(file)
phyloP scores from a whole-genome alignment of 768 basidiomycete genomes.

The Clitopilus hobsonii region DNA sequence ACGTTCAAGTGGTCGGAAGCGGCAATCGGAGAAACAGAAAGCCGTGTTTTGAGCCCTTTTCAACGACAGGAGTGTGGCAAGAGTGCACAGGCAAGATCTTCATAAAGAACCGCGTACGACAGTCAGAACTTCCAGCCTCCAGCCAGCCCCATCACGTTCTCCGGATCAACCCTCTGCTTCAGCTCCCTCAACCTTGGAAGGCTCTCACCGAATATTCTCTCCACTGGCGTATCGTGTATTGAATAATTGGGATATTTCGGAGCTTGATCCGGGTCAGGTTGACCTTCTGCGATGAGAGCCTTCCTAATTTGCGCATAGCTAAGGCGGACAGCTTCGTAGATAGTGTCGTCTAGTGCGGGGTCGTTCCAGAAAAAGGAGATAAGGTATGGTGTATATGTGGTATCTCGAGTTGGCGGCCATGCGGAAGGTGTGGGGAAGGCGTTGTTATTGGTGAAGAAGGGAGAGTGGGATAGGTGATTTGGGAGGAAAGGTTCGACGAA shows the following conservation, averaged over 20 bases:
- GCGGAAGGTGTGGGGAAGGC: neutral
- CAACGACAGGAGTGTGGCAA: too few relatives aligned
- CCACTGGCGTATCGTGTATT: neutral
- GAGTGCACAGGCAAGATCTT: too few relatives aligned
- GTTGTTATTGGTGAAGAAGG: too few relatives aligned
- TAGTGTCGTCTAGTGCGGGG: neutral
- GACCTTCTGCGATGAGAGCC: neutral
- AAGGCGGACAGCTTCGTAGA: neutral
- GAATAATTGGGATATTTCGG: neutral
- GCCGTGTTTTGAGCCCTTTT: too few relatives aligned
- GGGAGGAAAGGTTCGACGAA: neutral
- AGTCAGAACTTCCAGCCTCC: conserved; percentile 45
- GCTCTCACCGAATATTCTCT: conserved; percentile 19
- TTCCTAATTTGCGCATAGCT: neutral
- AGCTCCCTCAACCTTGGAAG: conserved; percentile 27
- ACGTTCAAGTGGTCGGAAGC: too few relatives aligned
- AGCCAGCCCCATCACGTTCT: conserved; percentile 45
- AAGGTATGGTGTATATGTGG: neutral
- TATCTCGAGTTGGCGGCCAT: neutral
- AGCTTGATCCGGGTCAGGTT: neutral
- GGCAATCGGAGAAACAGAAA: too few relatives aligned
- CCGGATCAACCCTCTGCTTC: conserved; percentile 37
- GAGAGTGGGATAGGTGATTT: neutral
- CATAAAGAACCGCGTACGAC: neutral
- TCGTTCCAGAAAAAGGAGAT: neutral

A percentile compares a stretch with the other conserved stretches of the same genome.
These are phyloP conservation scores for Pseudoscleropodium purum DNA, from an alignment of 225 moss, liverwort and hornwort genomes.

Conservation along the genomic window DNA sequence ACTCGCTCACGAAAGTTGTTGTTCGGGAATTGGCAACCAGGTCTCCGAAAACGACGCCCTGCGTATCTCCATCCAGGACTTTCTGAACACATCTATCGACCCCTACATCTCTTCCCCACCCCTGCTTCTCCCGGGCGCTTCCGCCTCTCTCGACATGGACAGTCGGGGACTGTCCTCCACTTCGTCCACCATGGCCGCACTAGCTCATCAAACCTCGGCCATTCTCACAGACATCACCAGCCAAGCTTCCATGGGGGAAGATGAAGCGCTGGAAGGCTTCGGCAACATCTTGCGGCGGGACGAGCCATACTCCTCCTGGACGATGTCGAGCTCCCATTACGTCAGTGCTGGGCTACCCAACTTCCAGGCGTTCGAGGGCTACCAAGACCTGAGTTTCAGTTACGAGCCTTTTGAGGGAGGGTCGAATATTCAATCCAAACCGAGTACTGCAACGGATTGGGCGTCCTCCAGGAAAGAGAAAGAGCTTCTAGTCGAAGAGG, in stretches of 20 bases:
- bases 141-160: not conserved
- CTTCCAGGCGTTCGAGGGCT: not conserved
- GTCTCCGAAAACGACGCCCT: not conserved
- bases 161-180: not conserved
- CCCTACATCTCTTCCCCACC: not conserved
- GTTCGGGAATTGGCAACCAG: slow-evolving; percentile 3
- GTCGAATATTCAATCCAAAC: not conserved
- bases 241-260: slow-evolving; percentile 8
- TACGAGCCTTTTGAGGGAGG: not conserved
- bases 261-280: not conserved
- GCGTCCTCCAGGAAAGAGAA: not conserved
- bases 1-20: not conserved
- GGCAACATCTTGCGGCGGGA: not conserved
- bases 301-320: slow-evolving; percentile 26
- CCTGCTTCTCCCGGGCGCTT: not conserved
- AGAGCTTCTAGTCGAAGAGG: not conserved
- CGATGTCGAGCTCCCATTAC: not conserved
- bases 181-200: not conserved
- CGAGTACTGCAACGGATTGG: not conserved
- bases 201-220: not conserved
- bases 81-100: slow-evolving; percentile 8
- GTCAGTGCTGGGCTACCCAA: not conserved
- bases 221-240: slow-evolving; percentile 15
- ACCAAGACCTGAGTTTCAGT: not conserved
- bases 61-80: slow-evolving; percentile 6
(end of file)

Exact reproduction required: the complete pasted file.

phyloP scores from a whole-genome alignment of 768 basidiomycete genomes.

The Clitopilus hobsonii region DNA sequence ACGTTCAAGTGGTCGGAAGCGGCAATCGGAGAAACAGAAAGCCGTGTTTTGAGCCCTTTTCAACGACAGGAGTGTGGCAAGAGTGCACAGGCAAGATCTTCATAAAGAACCGCGTACGACAGTCAGAACTTCCAGCCTCCAGCCAGCCCCATCACGTTCTCCGGATCAACCCTCTGCTTCAGCTCCCTCAACCTTGGAAGGCTCTCACCGAATATTCTCTCCACTGGCGTATCGTGTATTGAATAATTGGGATATTTCGGAGCTTGATCCGGGTCAGGTTGACCTTCTGCGATGAGAGCCTTCCTAATTTGCGCATAGCTAAGGCGGACAGCTTCGTAGATAGTGTCGTCTAGTGCGGGGTCGTTCCAGAAAAAGGAGATAAGGTATGGTGTATATGTGGTATCTCGAGTTGGCGGCCATGCGGAAGGTGTGGGGAAGGCGTTGTTATTGGTGAAGAAGGGAGAGTGGGATAGGTGATTTGGGAGGAAAGGTTCGACGAA shows the following conservation, averaged over 20 bases:
- GCGGAAGGTGTGGGGAAGGC: neutral
- CAACGACAGGAGTGTGGCAA: too few relatives aligned
- CCACTGGCGTATCGTGTATT: neutral
- GAGTGCACAGGCAAGATCTT: too few relatives aligned
- GTTGTTATTGGTGAAGAAGG: too few relatives aligned
- TAGTGTCGTCTAGTGCGGGG: neutral
- GACCTTCTGCGATGAGAGCC: neutral
- AAGGCGGACAGCTTCGTAGA: neutral
- GAATAATTGGGATATTTCGG: neutral
- GCCGTGTTTTGAGCCCTTTT: too few relatives aligned
- GGGAGGAAAGGTTCGACGAA: neutral
- AGTCAGAACTTCCAGCCTCC: conserved; percentile 45
- GCTCTCACCGAATATTCTCT: conserved; percentile 19
- TTCCTAATTTGCGCATAGCT: neutral
- AGCTCCCTCAACCTTGGAAG: conserved; percentile 27
- ACGTTCAAGTGGTCGGAAGC: too few relatives aligned
- AGCCAGCCCCATCACGTTCT: conserved; percentile 45
- AAGGTATGGTGTATATGTGG: neutral
- TATCTCGAGTTGGCGGCCAT: neutral
- AGCTTGATCCGGGTCAGGTT: neutral
- GGCAATCGGAGAAACAGAAA: too few relatives aligned
- CCGGATCAACCCTCTGCTTC: conserved; percentile 37
- GAGAGTGGGATAGGTGATTT: neutral
- CATAAAGAACCGCGTACGAC: neutral
- TCGTTCCAGAAAAAGGAGAT: neutral

A percentile compares a stretch with the other conserved stretches of the same genome.
These are phyloP conservation scores for Pseudoscleropodium purum DNA, from an alignment of 225 moss, liverwort and hornwort genomes.

Conservation along the genomic window DNA sequence ACTCGCTCACGAAAGTTGTTGTTCGGGAATTGGCAACCAGGTCTCCGAAAACGACGCCCTGCGTATCTCCATCCAGGACTTTCTGAACACATCTATCGACCCCTACATCTCTTCCCCACCCCTGCTTCTCCCGGGCGCTTCCGCCTCTCTCGACATGGACAGTCGGGGACTGTCCTCCACTTCGTCCACCATGGCCGCACTAGCTCATCAAACCTCGGCCATTCTCACAGACATCACCAGCCAAGCTTCCATGGGGGAAGATGAAGCGCTGGAAGGCTTCGGCAACATCTTGCGGCGGGACGAGCCATACTCCTCCTGGACGATGTCGAGCTCCCATTACGTCAGTGCTGGGCTACCCAACTTCCAGGCGTTCGAGGGCTACCAAGACCTGAGTTTCAGTTACGAGCCTTTTGAGGGAGGGTCGAATATTCAATCCAAACCGAGTACTGCAACGGATTGGGCGTCCTCCAGGAAAGAGAAAGAGCTTCTAGTCGAAGAGG, in stretches of 20 bases:
- bases 141-160: not conserved
- CTTCCAGGCGTTCGAGGGCT: not conserved
- GTCTCCGAAAACGACGCCCT: not conserved
- bases 161-180: not conserved
- CCCTACATCTCTTCCCCACC: not conserved
- GTTCGGGAATTGGCAACCAG: slow-evolving; percentile 3
- GTCGAATATTCAATCCAAAC: not conserved
- bases 241-260: slow-evolving; percentile 8
- TACGAGCCTTTTGAGGGAGG: not conserved
- bases 261-280: not conserved
- GCGTCCTCCAGGAAAGAGAA: not conserved
- bases 1-20: not conserved
- GGCAACATCTTGCGGCGGGA: not conserved
- bases 301-320: slow-evolving; percentile 26
- CCTGCTTCTCCCGGGCGCTT: not conserved
- AGAGCTTCTAGTCGAAGAGG: not conserved
- CGATGTCGAGCTCCCATTAC: not conserved
- bases 181-200: not conserved
- CGAGTACTGCAACGGATTGG: not conserved
- bases 201-220: not conserved
- bases 81-100: slow-evolving; percentile 8
- GTCAGTGCTGGGCTACCCAA: not conserved
- bases 221-240: slow-evolving; percentile 15
- ACCAAGACCTGAGTTTCAGT: not conserved
- bases 61-80: slow-evolving; percentile 6